Tiffany has been a JustMeans Staff Writer since 2010. As an Ethical Consumption Writer, she reviewed eco-labels, products, and lifestyles. As a Sustainable Development Writer, she reviews global systems, international development, and system weaknesses. Tiffany has a background in sustainability, strategic planning, and education. Some people change when they see the light, others when they feel...
Compostable Packaging...a Bust? Ethical Consumption Investigates
Compostables have boomed over the last five years, but are they really sustainable? Ethical Consumption continues its look into businesses that are walking the talk in the packaging arena. The compostable market including bags, event goodies, and packaging has been hailed as a solution to the developed world's growing waste piles.
But has the research, infrastructure, and consumer mentalities really "gotten there" to make composting a viable and sustainable option?
According to the Sustainable Packaging Coalition's report and other studies done, the answer is:
What does 'compostable' mean after all? The term "compostable" is unregulated in most places across the world. It is supposed to indicate that an item will break down into components naturally found in the earth over a reasonable period of time. For instance, unbleached paper packaging with natural adhesives can be ripped up, thrown in a home composter or a city compost bin, and then be turned into valuable compost for crops and gardens.
Why hasn't it caught on? First, modifying packaging and other goods takes capital, and although the natural cycles of the earth are not concerned about our financial cycles, the companies that produce and invest in these goods are. The current economic climate isn't ideal for new investments that do not provide a certain and quick payback period for companies.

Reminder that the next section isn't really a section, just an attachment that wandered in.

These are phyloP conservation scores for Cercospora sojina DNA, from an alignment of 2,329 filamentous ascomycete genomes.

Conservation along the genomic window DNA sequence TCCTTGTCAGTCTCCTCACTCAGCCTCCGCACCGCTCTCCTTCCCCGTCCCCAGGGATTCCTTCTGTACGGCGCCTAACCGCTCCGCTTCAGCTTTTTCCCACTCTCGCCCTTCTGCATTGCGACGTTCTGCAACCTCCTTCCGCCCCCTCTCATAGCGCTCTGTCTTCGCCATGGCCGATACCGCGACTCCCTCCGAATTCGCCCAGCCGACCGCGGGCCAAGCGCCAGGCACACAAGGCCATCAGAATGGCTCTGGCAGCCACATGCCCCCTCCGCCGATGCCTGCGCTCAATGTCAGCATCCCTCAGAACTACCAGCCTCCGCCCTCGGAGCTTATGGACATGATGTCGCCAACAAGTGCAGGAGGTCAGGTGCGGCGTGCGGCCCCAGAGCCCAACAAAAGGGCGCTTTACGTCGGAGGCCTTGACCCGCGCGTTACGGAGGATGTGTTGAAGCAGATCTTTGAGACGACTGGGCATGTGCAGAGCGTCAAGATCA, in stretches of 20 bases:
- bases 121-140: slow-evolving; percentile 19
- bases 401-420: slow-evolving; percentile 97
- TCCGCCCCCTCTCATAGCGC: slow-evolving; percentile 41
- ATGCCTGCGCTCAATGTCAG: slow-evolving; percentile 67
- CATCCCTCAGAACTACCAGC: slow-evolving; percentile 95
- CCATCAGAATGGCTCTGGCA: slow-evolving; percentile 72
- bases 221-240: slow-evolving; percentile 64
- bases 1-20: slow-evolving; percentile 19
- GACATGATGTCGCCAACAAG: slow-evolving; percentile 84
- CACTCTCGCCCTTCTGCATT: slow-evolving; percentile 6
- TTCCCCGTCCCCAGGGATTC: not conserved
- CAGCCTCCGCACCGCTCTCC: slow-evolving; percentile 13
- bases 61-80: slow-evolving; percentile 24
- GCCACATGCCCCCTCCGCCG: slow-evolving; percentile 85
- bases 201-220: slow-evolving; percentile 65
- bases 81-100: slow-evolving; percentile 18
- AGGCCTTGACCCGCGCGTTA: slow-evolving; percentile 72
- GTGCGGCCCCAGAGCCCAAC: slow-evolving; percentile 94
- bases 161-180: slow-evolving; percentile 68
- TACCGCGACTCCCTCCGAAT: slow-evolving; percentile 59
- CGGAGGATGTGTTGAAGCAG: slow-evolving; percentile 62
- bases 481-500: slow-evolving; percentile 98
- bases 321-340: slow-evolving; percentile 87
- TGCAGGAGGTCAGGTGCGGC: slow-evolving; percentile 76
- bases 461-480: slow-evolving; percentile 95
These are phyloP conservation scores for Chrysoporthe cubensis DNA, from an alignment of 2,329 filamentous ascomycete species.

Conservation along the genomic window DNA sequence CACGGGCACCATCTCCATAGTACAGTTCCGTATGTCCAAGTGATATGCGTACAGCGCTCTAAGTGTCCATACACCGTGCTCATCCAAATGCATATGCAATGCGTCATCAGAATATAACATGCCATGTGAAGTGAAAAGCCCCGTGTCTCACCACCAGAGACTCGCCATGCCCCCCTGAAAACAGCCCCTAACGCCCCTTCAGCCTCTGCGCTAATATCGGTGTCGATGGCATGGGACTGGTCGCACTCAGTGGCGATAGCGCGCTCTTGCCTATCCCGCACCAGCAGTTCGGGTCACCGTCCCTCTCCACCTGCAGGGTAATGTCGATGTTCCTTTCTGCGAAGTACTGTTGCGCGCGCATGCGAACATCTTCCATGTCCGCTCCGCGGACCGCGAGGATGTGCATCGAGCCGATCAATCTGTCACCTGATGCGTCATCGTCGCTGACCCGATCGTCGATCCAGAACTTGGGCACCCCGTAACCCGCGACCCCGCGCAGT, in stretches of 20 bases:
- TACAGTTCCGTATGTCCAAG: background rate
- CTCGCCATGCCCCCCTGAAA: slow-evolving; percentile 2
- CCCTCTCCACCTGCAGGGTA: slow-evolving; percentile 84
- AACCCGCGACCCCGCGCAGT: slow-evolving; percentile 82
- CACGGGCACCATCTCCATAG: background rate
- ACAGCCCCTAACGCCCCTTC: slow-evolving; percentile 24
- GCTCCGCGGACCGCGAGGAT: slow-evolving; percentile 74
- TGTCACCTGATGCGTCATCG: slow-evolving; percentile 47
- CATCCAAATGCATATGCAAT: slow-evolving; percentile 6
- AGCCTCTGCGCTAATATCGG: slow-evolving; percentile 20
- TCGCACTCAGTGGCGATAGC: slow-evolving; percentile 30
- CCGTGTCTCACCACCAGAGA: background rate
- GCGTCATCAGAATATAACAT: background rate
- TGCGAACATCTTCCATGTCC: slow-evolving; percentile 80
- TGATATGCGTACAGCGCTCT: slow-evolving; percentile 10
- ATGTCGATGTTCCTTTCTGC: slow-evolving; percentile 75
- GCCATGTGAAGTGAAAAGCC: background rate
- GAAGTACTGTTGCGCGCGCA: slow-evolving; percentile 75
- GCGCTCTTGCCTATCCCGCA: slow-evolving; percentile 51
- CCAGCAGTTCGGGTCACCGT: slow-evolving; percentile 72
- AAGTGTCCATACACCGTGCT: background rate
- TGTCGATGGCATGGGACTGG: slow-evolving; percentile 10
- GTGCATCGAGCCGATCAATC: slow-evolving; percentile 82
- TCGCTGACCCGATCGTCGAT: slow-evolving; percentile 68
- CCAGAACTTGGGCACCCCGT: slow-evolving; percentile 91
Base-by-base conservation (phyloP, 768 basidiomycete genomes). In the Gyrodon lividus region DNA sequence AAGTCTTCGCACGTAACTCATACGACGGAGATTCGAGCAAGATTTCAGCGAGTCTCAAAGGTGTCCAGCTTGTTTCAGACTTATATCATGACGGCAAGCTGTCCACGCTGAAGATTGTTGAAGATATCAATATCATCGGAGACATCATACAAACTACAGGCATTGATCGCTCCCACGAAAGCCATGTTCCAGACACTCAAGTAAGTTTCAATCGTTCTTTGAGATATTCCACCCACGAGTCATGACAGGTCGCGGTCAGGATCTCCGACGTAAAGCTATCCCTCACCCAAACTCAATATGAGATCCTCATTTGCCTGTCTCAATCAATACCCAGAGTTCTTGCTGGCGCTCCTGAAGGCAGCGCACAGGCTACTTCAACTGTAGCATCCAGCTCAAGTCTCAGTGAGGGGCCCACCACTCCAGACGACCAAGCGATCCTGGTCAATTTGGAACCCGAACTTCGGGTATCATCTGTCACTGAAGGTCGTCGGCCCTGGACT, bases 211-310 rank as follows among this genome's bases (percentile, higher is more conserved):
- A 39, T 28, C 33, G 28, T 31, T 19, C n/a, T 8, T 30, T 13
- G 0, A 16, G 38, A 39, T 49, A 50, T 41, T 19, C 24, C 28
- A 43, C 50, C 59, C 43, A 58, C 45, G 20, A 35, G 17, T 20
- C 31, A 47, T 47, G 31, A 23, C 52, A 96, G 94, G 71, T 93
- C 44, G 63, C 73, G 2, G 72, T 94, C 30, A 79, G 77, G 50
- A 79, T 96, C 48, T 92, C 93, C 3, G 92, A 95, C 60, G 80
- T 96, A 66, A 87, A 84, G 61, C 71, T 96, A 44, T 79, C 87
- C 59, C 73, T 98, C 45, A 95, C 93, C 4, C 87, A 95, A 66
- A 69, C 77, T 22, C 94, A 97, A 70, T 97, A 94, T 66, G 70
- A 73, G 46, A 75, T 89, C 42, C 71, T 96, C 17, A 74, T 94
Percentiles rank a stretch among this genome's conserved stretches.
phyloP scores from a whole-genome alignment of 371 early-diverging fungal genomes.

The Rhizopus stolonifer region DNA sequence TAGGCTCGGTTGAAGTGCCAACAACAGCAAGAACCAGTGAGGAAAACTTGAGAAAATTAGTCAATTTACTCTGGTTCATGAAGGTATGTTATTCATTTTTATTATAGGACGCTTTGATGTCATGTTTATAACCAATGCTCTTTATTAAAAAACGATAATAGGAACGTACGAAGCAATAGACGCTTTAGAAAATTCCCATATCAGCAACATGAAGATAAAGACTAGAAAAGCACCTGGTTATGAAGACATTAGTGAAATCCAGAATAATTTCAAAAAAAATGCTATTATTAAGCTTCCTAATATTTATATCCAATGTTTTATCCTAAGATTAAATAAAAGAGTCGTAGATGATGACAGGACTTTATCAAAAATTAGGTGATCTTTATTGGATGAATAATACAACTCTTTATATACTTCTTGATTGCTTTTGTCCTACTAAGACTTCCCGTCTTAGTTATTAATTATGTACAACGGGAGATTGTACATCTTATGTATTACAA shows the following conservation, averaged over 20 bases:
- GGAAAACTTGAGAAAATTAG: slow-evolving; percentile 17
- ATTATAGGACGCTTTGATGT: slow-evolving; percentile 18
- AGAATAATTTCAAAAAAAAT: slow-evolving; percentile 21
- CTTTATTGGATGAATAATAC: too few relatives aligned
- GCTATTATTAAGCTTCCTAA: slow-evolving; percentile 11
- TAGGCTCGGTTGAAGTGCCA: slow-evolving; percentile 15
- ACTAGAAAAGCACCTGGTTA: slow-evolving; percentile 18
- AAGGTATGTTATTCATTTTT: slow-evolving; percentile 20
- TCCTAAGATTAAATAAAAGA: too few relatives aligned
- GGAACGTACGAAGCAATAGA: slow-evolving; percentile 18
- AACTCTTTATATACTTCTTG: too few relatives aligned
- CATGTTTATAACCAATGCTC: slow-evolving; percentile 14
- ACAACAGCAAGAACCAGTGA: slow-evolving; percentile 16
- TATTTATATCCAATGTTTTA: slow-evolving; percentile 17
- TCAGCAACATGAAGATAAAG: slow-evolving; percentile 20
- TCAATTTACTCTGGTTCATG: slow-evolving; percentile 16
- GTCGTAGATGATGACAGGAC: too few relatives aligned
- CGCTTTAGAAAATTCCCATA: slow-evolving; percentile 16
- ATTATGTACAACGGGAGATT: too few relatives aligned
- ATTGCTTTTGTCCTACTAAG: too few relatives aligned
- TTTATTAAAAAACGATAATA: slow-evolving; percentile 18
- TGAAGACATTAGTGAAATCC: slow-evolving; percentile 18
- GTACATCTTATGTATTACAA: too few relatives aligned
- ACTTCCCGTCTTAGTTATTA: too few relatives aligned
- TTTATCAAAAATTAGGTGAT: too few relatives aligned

Which leads to the next two barriers: Compostables' ambiguity and Consumer choices. As mentioned above, the term 'compostable' is subject to interpretation when it comes to labeling and this is providing a lot of confusion for companies and consumers. It has also opened the door for a great deal of greenwashing. Suddenly 'everything' is compostable because it has a single component of a plant. So the market for the consumer and the regulation to keep claims honest hasn't 'gotten' there yet in North America, Europe is slightly ahead.
But the biggest barrier is one we don't see at all. Infrastructure. My Grandmother can recall compost bins in kitchens and larger areas in the backyard in the middle of the city while raising her children. In this closed system, farmers would drive into the city and pick up the compost as slop for their pigs and to turn it into 'black gold' for their land. These days, most citiess are not equipped to take composting with no vehicles, facilities, and a loss of cultural knowledge and consumer awareness, composting has taken a backseat to Recycling.
Where is it going? Somewhere good. With some leading cities across the nation reinstating city-wide composting, and some like San Francisco, even instituting fines for not composting, we are regaining our composting heritage. In terms of packaging, it is still like the Wild West. Companies are hesitant to jump right in without a certain interest from consumers since they are typically not responsible for their packaging waste. Sun Chips on the other hand have used this time of increased environmental awareness to their best advantage. Their chip bags, made from compostable materials, are hitting it big with the slogan "from the sun", indicating even their facilities are run on power from the sun. Quite a transformation back to nature. As for other companies, composting will take a lot of cross-collaboration, but as Sun Chips are showing, it could really be worth the effort.
For more information about compostable and biodegradable products, check out Ethical Consumption's look at the eco-labels available and which one is the true certifying body.
Photo Credit: GizMag